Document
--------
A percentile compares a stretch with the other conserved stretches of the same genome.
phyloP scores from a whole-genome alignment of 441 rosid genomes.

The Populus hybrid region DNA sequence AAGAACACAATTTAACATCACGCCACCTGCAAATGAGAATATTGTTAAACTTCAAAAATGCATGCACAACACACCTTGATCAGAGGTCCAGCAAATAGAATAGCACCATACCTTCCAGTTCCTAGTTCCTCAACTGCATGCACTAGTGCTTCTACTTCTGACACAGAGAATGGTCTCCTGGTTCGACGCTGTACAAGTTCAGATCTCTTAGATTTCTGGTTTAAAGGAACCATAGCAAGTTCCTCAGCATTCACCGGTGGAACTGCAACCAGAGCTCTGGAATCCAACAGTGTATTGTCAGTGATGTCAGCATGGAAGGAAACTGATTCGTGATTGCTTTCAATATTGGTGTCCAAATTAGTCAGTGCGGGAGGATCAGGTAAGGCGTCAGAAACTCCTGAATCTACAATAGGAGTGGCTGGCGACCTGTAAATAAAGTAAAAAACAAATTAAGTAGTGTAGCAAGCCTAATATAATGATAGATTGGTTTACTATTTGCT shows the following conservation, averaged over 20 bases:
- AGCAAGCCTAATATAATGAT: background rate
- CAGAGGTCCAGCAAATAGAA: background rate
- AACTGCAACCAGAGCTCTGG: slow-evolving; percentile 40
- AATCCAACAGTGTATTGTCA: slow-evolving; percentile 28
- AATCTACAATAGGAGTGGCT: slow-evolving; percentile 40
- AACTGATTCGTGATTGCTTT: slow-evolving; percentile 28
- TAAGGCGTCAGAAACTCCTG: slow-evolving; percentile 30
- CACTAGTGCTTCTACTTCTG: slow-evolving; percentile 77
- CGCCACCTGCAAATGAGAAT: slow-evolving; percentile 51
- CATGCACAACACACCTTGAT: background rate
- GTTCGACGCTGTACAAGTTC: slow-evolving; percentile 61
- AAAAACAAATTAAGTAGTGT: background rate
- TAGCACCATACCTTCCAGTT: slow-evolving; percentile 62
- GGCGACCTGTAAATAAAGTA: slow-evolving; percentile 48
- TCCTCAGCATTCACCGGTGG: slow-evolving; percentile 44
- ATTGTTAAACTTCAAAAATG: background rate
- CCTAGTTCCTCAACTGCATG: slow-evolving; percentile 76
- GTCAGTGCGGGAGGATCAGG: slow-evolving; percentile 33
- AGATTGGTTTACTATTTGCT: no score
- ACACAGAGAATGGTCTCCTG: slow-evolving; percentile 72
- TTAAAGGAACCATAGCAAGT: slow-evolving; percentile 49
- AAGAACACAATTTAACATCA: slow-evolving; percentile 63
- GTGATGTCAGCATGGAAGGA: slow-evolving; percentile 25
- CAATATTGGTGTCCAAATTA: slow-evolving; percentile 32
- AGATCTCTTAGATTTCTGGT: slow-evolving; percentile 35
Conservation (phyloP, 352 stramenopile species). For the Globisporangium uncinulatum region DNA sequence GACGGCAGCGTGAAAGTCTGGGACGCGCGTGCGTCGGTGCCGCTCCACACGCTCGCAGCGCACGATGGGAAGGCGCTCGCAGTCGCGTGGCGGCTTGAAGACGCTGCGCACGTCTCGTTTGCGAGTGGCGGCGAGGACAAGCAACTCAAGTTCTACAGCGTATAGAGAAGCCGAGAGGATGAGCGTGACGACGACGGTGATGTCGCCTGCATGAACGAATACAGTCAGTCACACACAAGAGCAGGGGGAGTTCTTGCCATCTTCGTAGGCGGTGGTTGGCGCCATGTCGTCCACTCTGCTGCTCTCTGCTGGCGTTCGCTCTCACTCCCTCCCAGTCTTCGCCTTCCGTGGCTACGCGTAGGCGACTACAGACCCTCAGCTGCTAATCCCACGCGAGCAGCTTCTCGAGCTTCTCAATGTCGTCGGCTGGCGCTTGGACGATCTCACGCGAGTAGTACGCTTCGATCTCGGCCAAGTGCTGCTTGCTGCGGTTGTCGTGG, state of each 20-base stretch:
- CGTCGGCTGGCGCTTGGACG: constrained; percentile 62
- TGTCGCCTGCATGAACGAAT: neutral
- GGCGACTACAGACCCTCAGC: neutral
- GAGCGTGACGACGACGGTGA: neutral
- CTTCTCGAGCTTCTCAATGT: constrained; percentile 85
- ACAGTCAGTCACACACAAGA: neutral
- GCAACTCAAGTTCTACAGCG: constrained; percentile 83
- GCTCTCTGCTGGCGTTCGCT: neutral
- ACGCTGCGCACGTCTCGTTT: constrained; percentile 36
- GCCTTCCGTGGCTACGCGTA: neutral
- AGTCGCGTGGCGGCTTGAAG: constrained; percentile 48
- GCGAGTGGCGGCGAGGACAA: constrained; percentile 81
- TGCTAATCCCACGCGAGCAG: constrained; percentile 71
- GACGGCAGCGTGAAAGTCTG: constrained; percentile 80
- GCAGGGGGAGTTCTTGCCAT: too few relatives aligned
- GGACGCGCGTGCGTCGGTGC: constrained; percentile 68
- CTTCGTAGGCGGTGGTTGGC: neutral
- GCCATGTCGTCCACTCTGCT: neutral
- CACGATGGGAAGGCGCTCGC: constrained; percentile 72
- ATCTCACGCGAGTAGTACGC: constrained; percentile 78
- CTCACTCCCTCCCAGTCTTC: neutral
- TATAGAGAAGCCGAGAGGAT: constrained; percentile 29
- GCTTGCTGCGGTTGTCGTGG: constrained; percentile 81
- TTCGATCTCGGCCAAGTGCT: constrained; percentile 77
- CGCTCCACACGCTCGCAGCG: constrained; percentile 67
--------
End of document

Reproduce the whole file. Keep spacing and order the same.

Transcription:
A percentile compares a stretch with the other conserved stretches of the same genome.
phyloP scores from a whole-genome alignment of 441 rosid genomes.

The Populus hybrid region DNA sequence AAGAACACAATTTAACATCACGCCACCTGCAAATGAGAATATTGTTAAACTTCAAAAATGCATGCACAACACACCTTGATCAGAGGTCCAGCAAATAGAATAGCACCATACCTTCCAGTTCCTAGTTCCTCAACTGCATGCACTAGTGCTTCTACTTCTGACACAGAGAATGGTCTCCTGGTTCGACGCTGTACAAGTTCAGATCTCTTAGATTTCTGGTTTAAAGGAACCATAGCAAGTTCCTCAGCATTCACCGGTGGAACTGCAACCAGAGCTCTGGAATCCAACAGTGTATTGTCAGTGATGTCAGCATGGAAGGAAACTGATTCGTGATTGCTTTCAATATTGGTGTCCAAATTAGTCAGTGCGGGAGGATCAGGTAAGGCGTCAGAAACTCCTGAATCTACAATAGGAGTGGCTGGCGACCTGTAAATAAAGTAAAAAACAAATTAAGTAGTGTAGCAAGCCTAATATAATGATAGATTGGTTTACTATTTGCT shows the following conservation, averaged over 20 bases:
- AGCAAGCCTAATATAATGAT: background rate
- CAGAGGTCCAGCAAATAGAA: background rate
- AACTGCAACCAGAGCTCTGG: slow-evolving; percentile 40
- AATCCAACAGTGTATTGTCA: slow-evolving; percentile 28
- AATCTACAATAGGAGTGGCT: slow-evolving; percentile 40
- AACTGATTCGTGATTGCTTT: slow-evolving; percentile 28
- TAAGGCGTCAGAAACTCCTG: slow-evolving; percentile 30
- CACTAGTGCTTCTACTTCTG: slow-evolving; percentile 77
- CGCCACCTGCAAATGAGAAT: slow-evolving; percentile 51
- CATGCACAACACACCTTGAT: background rate
- GTTCGACGCTGTACAAGTTC: slow-evolving; percentile 61
- AAAAACAAATTAAGTAGTGT: background rate
- TAGCACCATACCTTCCAGTT: slow-evolving; percentile 62
- GGCGACCTGTAAATAAAGTA: slow-evolving; percentile 48
- TCCTCAGCATTCACCGGTGG: slow-evolving; percentile 44
- ATTGTTAAACTTCAAAAATG: background rate
- CCTAGTTCCTCAACTGCATG: slow-evolving; percentile 76
- GTCAGTGCGGGAGGATCAGG: slow-evolving; percentile 33
- AGATTGGTTTACTATTTGCT: no score
- ACACAGAGAATGGTCTCCTG: slow-evolving; percentile 72
- TTAAAGGAACCATAGCAAGT: slow-evolving; percentile 49
- AAGAACACAATTTAACATCA: slow-evolving; percentile 63
- GTGATGTCAGCATGGAAGGA: slow-evolving; percentile 25
- CAATATTGGTGTCCAAATTA: slow-evolving; percentile 32
- AGATCTCTTAGATTTCTGGT: slow-evolving; percentile 35
Conservation (phyloP, 352 stramenopile species). For the Globisporangium uncinulatum region DNA sequence GACGGCAGCGTGAAAGTCTGGGACGCGCGTGCGTCGGTGCCGCTCCACACGCTCGCAGCGCACGATGGGAAGGCGCTCGCAGTCGCGTGGCGGCTTGAAGACGCTGCGCACGTCTCGTTTGCGAGTGGCGGCGAGGACAAGCAACTCAAGTTCTACAGCGTATAGAGAAGCCGAGAGGATGAGCGTGACGACGACGGTGATGTCGCCTGCATGAACGAATACAGTCAGTCACACACAAGAGCAGGGGGAGTTCTTGCCATCTTCGTAGGCGGTGGTTGGCGCCATGTCGTCCACTCTGCTGCTCTCTGCTGGCGTTCGCTCTCACTCCCTCCCAGTCTTCGCCTTCCGTGGCTACGCGTAGGCGACTACAGACCCTCAGCTGCTAATCCCACGCGAGCAGCTTCTCGAGCTTCTCAATGTCGTCGGCTGGCGCTTGGACGATCTCACGCGAGTAGTACGCTTCGATCTCGGCCAAGTGCTGCTTGCTGCGGTTGTCGTGG, state of each 20-base stretch:
- CGTCGGCTGGCGCTTGGACG: constrained; percentile 62
- TGTCGCCTGCATGAACGAAT: neutral
- GGCGACTACAGACCCTCAGC: neutral
- GAGCGTGACGACGACGGTGA: neutral
- CTTCTCGAGCTTCTCAATGT: constrained; percentile 85
- ACAGTCAGTCACACACAAGA: neutral
- GCAACTCAAGTTCTACAGCG: constrained; percentile 83
- GCTCTCTGCTGGCGTTCGCT: neutral
- ACGCTGCGCACGTCTCGTTT: constrained; percentile 36
- GCCTTCCGTGGCTACGCGTA: neutral
- AGTCGCGTGGCGGCTTGAAG: constrained; percentile 48
- GCGAGTGGCGGCGAGGACAA: constrained; percentile 81
- TGCTAATCCCACGCGAGCAG: constrained; percentile 71
- GACGGCAGCGTGAAAGTCTG: constrained; percentile 80
- GCAGGGGGAGTTCTTGCCAT: too few relatives aligned
- GGACGCGCGTGCGTCGGTGC: constrained; percentile 68
- CTTCGTAGGCGGTGGTTGGC: neutral
- GCCATGTCGTCCACTCTGCT: neutral
- CACGATGGGAAGGCGCTCGC: constrained; percentile 72
- ATCTCACGCGAGTAGTACGC: constrained; percentile 78
- CTCACTCCCTCCCAGTCTTC: neutral
- TATAGAGAAGCCGAGAGGAT: constrained; percentile 29
- GCTTGCTGCGGTTGTCGTGG: constrained; percentile 81
- TTCGATCTCGGCCAAGTGCT: constrained; percentile 77
- CGCTCCACACGCTCGCAGCG: constrained; percentile 67